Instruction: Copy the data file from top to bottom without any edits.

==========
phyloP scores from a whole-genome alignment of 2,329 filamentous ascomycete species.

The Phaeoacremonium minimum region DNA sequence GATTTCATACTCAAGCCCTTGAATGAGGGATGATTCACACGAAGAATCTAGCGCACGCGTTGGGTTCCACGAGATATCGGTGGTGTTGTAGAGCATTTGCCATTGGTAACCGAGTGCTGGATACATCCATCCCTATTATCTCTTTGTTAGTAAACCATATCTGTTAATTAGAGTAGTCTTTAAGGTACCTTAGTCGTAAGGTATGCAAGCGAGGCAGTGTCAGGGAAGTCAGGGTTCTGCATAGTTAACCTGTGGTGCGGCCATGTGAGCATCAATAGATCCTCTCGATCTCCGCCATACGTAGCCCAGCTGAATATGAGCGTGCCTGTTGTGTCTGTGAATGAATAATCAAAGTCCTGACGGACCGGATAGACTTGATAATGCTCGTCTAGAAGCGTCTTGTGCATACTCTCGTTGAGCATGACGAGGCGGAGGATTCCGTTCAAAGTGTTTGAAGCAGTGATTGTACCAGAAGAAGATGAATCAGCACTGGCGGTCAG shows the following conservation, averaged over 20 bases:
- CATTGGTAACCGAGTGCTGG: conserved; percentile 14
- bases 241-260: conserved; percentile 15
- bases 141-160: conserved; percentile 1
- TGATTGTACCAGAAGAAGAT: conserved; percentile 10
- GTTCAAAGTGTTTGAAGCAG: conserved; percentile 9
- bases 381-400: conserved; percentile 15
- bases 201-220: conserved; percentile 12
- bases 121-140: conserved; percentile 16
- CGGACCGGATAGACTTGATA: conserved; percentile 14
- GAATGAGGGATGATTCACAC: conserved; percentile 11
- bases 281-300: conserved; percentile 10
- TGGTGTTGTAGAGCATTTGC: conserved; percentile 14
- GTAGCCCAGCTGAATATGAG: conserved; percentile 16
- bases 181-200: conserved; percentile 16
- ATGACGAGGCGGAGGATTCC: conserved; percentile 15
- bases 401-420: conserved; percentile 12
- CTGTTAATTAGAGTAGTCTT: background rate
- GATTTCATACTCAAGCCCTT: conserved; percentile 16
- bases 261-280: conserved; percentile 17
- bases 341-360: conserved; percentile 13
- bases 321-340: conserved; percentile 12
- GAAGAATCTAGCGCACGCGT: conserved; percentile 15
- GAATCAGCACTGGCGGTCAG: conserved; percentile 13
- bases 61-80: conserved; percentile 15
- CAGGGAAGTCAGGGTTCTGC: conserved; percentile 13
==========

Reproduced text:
phyloP scores from a whole-genome alignment of 2,329 filamentous ascomycete species.

The Phaeoacremonium minimum region DNA sequence GATTTCATACTCAAGCCCTTGAATGAGGGATGATTCACACGAAGAATCTAGCGCACGCGTTGGGTTCCACGAGATATCGGTGGTGTTGTAGAGCATTTGCCATTGGTAACCGAGTGCTGGATACATCCATCCCTATTATCTCTTTGTTAGTAAACCATATCTGTTAATTAGAGTAGTCTTTAAGGTACCTTAGTCGTAAGGTATGCAAGCGAGGCAGTGTCAGGGAAGTCAGGGTTCTGCATAGTTAACCTGTGGTGCGGCCATGTGAGCATCAATAGATCCTCTCGATCTCCGCCATACGTAGCCCAGCTGAATATGAGCGTGCCTGTTGTGTCTGTGAATGAATAATCAAAGTCCTGACGGACCGGATAGACTTGATAATGCTCGTCTAGAAGCGTCTTGTGCATACTCTCGTTGAGCATGACGAGGCGGAGGATTCCGTTCAAAGTGTTTGAAGCAGTGATTGTACCAGAAGAAGATGAATCAGCACTGGCGGTCAG shows the following conservation, averaged over 20 bases:
- CATTGGTAACCGAGTGCTGG: conserved; percentile 14
- bases 241-260: conserved; percentile 15
- bases 141-160: conserved; percentile 1
- TGATTGTACCAGAAGAAGAT: conserved; percentile 10
- GTTCAAAGTGTTTGAAGCAG: conserved; percentile 9
- bases 381-400: conserved; percentile 15
- bases 201-220: conserved; percentile 12
- bases 121-140: conserved; percentile 16
- CGGACCGGATAGACTTGATA: conserved; percentile 14
- GAATGAGGGATGATTCACAC: conserved; percentile 11
- bases 281-300: conserved; percentile 10
- TGGTGTTGTAGAGCATTTGC: conserved; percentile 14
- GTAGCCCAGCTGAATATGAG: conserved; percentile 16
- bases 181-200: conserved; percentile 16
- ATGACGAGGCGGAGGATTCC: conserved; percentile 15
- bases 401-420: conserved; percentile 12
- CTGTTAATTAGAGTAGTCTT: background rate
- GATTTCATACTCAAGCCCTT: conserved; percentile 16
- bases 261-280: conserved; percentile 17
- bases 341-360: conserved; percentile 13
- bases 321-340: conserved; percentile 12
- GAAGAATCTAGCGCACGCGT: conserved; percentile 15
- GAATCAGCACTGGCGGTCAG: conserved; percentile 13
- bases 61-80: conserved; percentile 15
- CAGGGAAGTCAGGGTTCTGC: conserved; percentile 13